In operation, the exercise machine 129 of this embodiment of the invention is set up for use by adjusting the height of the upper section 166 of mast 165 so that helmet 182 fits the user's head when the user sits or stands erect. Height adjustment bolt 168 is tightened to secure mast 165 at the desired height and the user's head is firmly secured to helmet 182 by fastening chin strap 183. Next, the desired resistance to rotation about each axis 135, 136 and 137 is set independently by adjusting the jam nut 149 on the shaft 145 of each respective resistance assembly 131, 132 and 133. With exercise machine 129 so prepared for use, the user may begin performing isodynamic exercise by rotating the head about any of axes 135, 136 and 137 either alone or in combination. Ordinarily resistance assemblies 131, 132 and 133 will each be set at torque levels the user can overcome to rotate the head against the resisting torques set for each axis. However, if desired, the torque settings about one or more of axes 135, 136 and 137 may be increased to levels the user cannot overcome either to immobilize the head from rotating with respect to that axis or to permit isometric exercise in that direction.

Claims (28)

What is claimed is:
1. An apparatus for exercising muscles associated with movement of the head, comprising:
(a) movement restricting means for restricting movement of the head to rotation about a first axis, a second axis and a third axis, each of said axes lying mutually perpendicular to one another;
(b) first resistance means connected to said movement restricting means for applying an adjustable first torque to the head as it is rotated about said first axis;
(c) second resistance means connected to said movement restricting means for applying an adjustable second torque to the head as it is rotated about said second axis, and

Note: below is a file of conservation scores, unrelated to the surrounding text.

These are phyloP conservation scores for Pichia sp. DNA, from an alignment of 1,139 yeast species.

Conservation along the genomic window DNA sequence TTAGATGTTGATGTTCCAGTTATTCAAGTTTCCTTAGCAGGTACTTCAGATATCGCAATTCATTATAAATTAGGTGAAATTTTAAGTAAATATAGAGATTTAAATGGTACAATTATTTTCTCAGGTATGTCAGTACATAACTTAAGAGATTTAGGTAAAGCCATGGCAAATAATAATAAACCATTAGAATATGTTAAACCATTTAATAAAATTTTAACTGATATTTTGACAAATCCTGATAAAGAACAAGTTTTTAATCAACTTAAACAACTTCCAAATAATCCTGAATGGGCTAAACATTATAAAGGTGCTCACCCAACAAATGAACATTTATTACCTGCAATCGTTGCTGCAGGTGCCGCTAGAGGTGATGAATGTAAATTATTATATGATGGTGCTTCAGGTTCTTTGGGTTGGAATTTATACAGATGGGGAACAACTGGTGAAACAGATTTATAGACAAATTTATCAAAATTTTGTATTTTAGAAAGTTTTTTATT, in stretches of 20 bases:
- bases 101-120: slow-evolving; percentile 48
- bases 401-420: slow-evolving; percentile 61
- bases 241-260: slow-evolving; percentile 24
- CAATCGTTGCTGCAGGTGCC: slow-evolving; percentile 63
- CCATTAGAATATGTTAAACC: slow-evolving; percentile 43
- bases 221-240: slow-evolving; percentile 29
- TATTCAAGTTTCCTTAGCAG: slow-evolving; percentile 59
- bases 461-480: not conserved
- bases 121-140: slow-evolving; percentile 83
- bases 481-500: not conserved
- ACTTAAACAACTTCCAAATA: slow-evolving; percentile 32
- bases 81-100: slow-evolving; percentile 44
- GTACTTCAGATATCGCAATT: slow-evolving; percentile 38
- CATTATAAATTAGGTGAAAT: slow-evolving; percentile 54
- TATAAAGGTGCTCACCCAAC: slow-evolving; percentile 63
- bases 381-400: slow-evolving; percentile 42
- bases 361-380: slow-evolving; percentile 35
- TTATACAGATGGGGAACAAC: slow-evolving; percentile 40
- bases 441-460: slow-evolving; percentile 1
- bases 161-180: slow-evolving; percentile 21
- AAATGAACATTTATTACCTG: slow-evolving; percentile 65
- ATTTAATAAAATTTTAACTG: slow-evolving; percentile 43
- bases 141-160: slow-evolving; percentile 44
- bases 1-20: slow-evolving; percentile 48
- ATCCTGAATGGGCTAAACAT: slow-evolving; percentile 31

(d) third resistance means connected to said movement restricting means for applying an adjustable third torque to the head as it rotates about said third axis, said first, second, and third torques being adjustable independently of one another.
2. The apparatus of claim 1 wherein said movement restricting means permits simultaneous rotation of the head about each of said axes.
3. The apparatus of claim 1 wherein said resistance means comprises at least one friction disk.
4. The apparatus of claim 1 wherein at least one of said resistance means is a rotatable means connected to said movement restricting means through a gear train means operable to increase the apparent resistance to movement of the head.
5. The apparatus of claim 1 wherein the gear ratio of said gear train means is at least one to two.
6. An apparatus for exercising the muscles associated with movement of the foot, said foot having a natural angulation, said apparatus comprising:
(a) a frame;
(b) a first axle rotatably mounted to said frame for rotation about a first axis;
(c) first variable resistance means connected to said first axle for applying a first torque to said first axle as said first axle is rotated;
(d) a second axle connected to said first axle for rotation about a second axis, said second axle lying substantially perpendicular to said first axle;
(e) second variable resistance means connected to said second axle for applying a second torque to said second axle as said second axle is rotated, said first and said second variable resistance means being independently adjustable; and
(f) a footplate connected to an end of said second axle, said footplate being rotatable simultaneously about said first axis and said second axis for transmitting said first torque and said second torque to the foot.